Ok, that's not really me, but I kind of wish that it was. Look at that suit! The car really isn't even mine either, though this great vintage ad DOES shows what my first set of wheels looked like. The picture shows a 1975 Ford Granada. Mine was a 1977. It had an inline 6 cylinder engine, a bench seat in the front, and a whole lotta lovin' in the rear. The floor of the trunk rusted so badly that the main body of the car actually collapsed around the frame. The result, one heck of a sag and water bed like gyrations for any passengers riding in the rear. Add a 15 inch subwoofer to the gyrations and, well, you get the picture. I was the designated driver on many summer nights. Anyway, my old car looked just like this one. (Just lower the rear bumper by about 10 inches)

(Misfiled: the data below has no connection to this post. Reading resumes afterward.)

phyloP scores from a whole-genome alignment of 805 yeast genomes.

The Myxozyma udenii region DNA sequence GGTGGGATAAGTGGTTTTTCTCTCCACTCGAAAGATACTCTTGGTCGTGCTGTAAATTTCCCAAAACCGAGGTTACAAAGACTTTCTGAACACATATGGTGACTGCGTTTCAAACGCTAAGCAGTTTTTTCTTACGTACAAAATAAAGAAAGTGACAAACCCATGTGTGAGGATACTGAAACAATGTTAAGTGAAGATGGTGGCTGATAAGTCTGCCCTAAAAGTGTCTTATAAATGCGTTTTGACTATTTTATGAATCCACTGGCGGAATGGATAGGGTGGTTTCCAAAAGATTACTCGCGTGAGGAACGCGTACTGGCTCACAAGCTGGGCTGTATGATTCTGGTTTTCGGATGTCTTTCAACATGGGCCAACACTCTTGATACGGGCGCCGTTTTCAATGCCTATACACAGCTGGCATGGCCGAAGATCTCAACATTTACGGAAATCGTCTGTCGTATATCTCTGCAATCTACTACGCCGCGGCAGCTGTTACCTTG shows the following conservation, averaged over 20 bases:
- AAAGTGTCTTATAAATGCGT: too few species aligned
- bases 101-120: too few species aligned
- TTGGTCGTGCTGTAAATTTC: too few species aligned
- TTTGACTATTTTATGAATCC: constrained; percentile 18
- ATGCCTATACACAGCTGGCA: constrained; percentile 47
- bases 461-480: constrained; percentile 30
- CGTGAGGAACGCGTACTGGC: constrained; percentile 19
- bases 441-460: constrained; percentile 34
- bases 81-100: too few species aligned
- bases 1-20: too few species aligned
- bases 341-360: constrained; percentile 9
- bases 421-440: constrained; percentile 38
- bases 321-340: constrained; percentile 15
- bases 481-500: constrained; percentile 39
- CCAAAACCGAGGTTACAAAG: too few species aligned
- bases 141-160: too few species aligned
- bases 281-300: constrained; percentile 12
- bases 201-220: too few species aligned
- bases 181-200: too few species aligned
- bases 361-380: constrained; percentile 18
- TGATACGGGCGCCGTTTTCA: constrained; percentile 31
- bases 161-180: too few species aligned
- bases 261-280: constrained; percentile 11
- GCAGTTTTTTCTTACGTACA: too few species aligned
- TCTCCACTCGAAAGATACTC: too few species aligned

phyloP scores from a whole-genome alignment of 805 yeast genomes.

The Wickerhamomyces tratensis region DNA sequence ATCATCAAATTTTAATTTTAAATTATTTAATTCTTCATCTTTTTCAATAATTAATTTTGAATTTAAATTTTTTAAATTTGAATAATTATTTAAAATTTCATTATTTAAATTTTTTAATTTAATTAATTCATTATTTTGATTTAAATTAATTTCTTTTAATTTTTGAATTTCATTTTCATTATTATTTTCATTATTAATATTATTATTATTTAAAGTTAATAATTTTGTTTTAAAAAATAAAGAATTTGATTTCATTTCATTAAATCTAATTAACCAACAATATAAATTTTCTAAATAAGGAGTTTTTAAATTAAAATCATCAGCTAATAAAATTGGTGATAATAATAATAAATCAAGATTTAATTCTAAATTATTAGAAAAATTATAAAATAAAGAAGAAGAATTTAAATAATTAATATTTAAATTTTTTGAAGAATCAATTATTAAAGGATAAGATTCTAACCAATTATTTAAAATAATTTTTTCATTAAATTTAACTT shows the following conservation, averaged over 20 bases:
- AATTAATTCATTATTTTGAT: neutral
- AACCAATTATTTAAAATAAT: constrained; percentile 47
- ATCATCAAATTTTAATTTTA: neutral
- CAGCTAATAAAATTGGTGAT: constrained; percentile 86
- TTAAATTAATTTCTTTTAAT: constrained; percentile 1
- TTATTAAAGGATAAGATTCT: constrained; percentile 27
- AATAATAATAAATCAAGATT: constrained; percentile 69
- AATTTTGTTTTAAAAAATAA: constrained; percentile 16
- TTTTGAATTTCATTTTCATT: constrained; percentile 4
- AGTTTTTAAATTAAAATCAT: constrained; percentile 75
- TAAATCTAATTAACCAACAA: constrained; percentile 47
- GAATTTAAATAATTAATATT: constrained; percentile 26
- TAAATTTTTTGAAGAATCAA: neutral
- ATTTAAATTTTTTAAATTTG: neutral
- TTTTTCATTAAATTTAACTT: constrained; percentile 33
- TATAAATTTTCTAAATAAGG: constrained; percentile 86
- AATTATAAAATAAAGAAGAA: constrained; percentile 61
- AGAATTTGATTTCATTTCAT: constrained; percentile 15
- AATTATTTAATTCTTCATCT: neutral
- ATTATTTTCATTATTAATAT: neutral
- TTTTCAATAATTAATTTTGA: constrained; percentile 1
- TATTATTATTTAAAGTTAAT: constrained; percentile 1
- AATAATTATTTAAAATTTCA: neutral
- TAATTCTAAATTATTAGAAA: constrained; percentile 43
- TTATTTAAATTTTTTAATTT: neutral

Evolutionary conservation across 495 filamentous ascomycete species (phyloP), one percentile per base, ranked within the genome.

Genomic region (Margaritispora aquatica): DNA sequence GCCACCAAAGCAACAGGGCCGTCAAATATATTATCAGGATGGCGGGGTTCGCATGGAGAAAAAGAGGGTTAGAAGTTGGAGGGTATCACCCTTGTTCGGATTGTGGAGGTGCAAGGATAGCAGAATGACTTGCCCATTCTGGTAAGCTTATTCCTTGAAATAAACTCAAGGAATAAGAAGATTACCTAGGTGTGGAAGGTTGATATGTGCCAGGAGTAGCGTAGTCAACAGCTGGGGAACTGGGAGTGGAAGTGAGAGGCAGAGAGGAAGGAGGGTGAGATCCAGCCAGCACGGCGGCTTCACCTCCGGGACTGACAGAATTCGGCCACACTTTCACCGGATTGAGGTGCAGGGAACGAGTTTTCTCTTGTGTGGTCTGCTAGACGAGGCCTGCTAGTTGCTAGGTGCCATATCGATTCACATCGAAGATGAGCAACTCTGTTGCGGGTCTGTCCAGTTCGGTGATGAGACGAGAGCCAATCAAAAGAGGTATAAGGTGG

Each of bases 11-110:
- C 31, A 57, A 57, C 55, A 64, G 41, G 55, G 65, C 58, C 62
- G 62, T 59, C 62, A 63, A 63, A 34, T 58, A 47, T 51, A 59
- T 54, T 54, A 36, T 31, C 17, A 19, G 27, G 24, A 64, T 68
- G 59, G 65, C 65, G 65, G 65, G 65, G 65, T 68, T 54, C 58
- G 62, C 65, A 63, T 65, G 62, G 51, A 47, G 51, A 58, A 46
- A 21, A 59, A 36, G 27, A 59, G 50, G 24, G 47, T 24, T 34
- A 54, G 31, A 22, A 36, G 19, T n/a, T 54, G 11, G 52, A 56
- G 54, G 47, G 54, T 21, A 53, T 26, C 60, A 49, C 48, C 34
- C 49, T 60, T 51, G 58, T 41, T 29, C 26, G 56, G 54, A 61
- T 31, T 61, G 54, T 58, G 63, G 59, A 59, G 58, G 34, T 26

In our society, acquiring a new set of wheels means a rite of passage. It represents a dividing line between confinement and freedom. Wheels give us wind in our hair. They give us mobility and they carry us to new adventures. So imagine my excitement when I had the opportunity to test drive my new set of wheels, the Red Roller Alpine Adventures Duffle from L.L. Bean.

I know that you're thinking. How did we go from the Granada, a symbol of man's innovative engineering and sleek design, to roller luggage? Just bear with me please. For years, my standard packing combination for Europe has been one backpack and one duffle bag. I typically pack everything that I need for the trail in the back pack and then carry it on the plane. Everything else that I can't carry, or could do without if the airline lost my bag, like trekking poles, pocket knife and fancy clothes, go in the duffle as checked baggage. It works like a charm, except that my arm and shoulder pay the price when I have long distances to cover by foot. This was my old combination-one backpack and one duffel without wheels.